How to CRUSH that interview


Have your pre-interview questions prepared.
You were smart enough to print out the job posting when you applied to help you prepare for the interview but when you are called to schedule an interview you have an opportunity to get a leg-up on the competition by asking a few questions before your interview. “Who will I be interviewing with?”, “In what capacity would I be interacting with each of these people if offered the position?” are a couple examples.

Closeup of a lecturer speaking to a group of business people

Present, don’t think.
While interviewing, you should be focused on presenting what you have prepared and practiced, not spending time thinking about what your answers should be. By scheduling a practice interview or taking an online interview through the Center for Career Development you can learn what types of questions you can anticipate for your particular job field.

CR48F3 A conceptual look at confidence, poise, assurance, cool.

Communicate the important attributes.
When you have spent the time to prepare for the interview you will be able to create an environment where the interviewers can observe your confidence. With confidence you will naturally exhibit more enthusiasm and energy resulting in a better communication style. It isn’t enough to just state that you have good communication skills, motivation, problem solving skills, etc. You must demonstrate these attributes during the interview.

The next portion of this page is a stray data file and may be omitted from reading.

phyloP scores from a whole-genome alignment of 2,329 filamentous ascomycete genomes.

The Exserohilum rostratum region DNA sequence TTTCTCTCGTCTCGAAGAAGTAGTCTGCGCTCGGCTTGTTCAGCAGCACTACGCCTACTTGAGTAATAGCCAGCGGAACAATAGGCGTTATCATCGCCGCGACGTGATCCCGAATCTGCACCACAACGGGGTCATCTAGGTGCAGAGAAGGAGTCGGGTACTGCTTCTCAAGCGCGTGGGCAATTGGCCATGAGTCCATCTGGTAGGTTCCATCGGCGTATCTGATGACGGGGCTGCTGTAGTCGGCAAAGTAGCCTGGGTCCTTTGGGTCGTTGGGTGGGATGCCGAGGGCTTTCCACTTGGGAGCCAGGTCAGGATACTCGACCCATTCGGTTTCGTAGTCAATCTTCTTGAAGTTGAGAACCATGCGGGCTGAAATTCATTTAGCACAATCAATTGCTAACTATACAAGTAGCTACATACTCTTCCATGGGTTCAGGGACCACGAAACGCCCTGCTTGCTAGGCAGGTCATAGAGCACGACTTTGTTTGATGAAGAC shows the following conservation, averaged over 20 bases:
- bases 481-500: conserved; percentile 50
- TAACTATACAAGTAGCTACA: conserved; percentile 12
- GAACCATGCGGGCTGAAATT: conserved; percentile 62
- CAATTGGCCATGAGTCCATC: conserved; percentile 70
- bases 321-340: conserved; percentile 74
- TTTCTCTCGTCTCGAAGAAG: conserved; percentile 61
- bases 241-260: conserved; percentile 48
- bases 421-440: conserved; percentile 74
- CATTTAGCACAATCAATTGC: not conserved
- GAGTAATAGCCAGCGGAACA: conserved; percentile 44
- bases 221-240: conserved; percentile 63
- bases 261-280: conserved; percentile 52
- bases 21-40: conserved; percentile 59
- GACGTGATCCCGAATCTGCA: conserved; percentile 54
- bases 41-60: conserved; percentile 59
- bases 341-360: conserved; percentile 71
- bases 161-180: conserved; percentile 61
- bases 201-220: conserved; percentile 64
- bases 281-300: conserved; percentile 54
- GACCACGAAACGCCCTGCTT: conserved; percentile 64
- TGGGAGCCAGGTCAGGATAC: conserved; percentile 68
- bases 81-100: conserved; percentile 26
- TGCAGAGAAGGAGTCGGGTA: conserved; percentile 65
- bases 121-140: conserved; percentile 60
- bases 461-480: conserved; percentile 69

Your answers should be stories that highlight your accomplishments.
Stories make people listen and allow the listener to associate their experiences with yours. By sharing stories you will be more engaged and animated, resulting in a more enjoyable experience for both you and the interviewer. Just be sure to include your results and accomplishments to help the employer remember your strengths.

Ask the right questions.
While it is necessary to ask questions of your own, there are guidelines regarding appropriate and inappropriate questions. Yes/No questions, questions about salary or benefits, and questions you know nothing about should be avoided while questions about next steps, or positive, future-focused questions that incorporate you into the company are ideal.

By Eran Peterson
Eran Peterson Assistant Director, Career Coaching and Counseling Eran Peterson